The warrior became further known to many of the Sioux bands for his courage in the War for the Bozeman Trail of 1866-68 under the Oglala Chief Red Cloud, when the army began to build a road in Powder River country from the Oregon Trail to the goldfields of Montana. He was one of the young chiefs, along with the Miniconjou Hump and the Hunkpapas Chief Gall, and Chief Rain-In-The-Face, who used decoy tactics against the soldiers. Near Fort Phil Kearny, in what is now northcentral Wyoming, Crazy Horse participated in the Indian victory known as the Fetterman Fight.
In December 1866, Crazy Horse acted as a decoy leader helping to lure Lt. Colonel William J. Fetterman and 80 soldiers from Fort Phil Kearny into a trap, then utter defeat by Lakota, Cheyenne, and Arapaho warriors. Owing to such deeds, Crazy Horse became a war leader by his mid-twenties. Chief Sitting Bull looked to him as a principal war leader. In fact, he was one of the youngest Lakota men in memory to receive one of the highest honors and responsibilities accorded to males: the title of Shirtwearer. Crazy Horse honed his skills as a guerrilla fighter and studied the ways of his military adversaries.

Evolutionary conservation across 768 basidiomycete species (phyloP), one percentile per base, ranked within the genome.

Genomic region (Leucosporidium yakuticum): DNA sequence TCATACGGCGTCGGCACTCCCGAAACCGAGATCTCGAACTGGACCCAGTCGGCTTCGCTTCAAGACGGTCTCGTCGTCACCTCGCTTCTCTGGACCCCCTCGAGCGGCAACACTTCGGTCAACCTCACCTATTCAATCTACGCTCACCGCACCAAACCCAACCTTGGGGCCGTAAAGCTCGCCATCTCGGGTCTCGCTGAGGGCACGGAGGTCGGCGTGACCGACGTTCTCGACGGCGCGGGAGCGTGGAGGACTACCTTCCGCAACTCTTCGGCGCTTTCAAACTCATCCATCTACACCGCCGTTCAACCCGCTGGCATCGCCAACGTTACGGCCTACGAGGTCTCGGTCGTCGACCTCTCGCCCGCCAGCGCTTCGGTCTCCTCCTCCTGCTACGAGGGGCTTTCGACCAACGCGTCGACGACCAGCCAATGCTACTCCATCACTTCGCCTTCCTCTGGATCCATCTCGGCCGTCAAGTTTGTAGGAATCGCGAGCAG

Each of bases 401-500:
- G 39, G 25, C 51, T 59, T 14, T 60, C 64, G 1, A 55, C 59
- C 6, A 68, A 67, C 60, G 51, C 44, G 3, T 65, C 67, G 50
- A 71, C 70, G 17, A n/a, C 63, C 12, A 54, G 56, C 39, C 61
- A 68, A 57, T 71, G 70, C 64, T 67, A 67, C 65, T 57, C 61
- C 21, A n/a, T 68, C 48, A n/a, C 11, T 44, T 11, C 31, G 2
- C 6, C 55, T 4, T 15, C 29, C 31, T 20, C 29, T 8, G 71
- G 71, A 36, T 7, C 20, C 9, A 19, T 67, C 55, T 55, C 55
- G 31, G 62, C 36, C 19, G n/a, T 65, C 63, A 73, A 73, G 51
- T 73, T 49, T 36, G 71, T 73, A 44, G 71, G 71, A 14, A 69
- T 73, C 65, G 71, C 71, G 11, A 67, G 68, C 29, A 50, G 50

When Red Cloud and Chief Spotted Tail settled on reservation lands following the Fort Laramie Treaty of 1868, in which the army agreed to abandon the posts along the Bozeman Trail, Crazy Horse became war chief of the Oglalas, with some Brulè followers as well. Moreover, he gained friends and followers among the Northern Cheyennes through his first marriage to Black Buffalo Woman, a Cheyenne.
In March 1876, when General George Crook's scouts discovered an Indian trail, he sent a detachment under Colonel Joseph Reynolds to locate an Indian camp along the Powder River in southeastern Montana. At dawn on March 17, Reynolds ordered a charge. The Indians retreated to surrounding bluffs and fired at the troops, who burned the village and rounded up the Indian horses. Crazy Horse regrouped his warriors and, during a snowstorm that night, recaptured the herd.